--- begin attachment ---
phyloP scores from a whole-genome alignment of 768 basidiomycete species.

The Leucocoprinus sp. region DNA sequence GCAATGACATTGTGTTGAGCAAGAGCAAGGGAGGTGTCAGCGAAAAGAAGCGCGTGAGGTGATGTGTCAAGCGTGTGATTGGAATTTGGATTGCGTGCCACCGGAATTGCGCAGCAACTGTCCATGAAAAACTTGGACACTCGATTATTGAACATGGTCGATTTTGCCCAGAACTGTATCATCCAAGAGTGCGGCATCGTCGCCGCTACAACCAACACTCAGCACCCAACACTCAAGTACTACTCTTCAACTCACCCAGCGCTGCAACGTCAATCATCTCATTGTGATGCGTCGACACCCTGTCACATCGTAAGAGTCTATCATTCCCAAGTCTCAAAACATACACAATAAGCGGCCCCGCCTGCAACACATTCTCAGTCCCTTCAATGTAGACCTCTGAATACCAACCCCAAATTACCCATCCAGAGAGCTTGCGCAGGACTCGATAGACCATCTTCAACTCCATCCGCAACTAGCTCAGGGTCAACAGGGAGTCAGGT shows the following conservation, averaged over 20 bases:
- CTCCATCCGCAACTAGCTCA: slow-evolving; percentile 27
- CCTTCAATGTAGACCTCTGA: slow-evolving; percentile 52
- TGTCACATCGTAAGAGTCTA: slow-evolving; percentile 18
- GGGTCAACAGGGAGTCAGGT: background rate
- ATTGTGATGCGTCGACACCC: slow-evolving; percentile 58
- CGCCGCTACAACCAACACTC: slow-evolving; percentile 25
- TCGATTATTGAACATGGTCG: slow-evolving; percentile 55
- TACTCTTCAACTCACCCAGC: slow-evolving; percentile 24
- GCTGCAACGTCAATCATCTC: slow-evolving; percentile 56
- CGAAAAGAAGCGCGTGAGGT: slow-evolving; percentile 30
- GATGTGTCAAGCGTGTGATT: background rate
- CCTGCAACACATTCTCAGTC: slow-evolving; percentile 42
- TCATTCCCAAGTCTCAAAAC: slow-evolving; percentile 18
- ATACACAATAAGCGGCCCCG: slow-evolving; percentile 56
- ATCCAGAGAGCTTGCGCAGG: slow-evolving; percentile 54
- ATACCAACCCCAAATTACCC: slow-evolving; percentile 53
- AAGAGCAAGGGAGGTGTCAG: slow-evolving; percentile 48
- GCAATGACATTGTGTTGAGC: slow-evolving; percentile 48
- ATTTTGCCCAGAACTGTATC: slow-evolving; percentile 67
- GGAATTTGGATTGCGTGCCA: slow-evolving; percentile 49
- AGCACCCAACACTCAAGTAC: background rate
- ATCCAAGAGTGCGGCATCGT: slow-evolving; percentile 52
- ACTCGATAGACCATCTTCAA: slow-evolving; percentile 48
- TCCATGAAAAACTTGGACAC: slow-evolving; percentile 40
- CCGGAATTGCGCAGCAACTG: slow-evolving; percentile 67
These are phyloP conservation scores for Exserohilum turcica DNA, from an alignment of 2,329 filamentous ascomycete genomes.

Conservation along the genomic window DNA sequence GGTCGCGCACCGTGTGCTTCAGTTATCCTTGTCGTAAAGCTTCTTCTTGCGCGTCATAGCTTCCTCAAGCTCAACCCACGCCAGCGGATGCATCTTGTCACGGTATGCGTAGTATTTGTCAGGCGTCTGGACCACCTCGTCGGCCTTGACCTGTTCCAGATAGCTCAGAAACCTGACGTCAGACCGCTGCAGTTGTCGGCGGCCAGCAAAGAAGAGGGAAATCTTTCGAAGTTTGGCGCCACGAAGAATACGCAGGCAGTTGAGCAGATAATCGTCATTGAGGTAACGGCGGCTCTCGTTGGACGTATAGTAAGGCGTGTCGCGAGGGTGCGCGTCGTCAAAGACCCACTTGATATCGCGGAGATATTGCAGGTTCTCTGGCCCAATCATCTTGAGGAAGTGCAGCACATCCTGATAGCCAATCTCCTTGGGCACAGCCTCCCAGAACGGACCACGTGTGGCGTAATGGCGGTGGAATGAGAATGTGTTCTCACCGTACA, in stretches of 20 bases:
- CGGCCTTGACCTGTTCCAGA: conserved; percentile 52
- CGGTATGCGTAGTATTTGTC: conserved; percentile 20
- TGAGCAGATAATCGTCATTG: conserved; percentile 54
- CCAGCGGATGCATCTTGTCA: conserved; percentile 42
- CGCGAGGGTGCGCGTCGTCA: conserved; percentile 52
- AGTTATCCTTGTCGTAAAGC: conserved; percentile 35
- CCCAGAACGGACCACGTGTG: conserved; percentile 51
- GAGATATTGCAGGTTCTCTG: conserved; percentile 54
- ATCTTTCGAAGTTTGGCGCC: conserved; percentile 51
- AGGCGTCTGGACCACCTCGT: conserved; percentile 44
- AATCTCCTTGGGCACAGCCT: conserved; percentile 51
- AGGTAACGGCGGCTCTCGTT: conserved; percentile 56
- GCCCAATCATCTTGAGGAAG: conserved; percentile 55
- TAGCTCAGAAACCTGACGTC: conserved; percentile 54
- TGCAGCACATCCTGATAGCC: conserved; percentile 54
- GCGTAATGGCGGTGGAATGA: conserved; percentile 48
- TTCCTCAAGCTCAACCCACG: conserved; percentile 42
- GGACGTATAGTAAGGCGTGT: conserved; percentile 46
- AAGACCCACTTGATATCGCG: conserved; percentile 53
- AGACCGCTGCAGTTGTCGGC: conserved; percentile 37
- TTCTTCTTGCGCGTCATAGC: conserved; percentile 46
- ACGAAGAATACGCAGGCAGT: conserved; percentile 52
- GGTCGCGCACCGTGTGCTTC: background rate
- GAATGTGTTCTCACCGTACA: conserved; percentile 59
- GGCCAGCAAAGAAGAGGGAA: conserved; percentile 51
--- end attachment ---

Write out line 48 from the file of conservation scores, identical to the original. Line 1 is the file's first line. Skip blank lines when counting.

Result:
- AAGACCCACTTGATATCGCG: conserved; percentile 53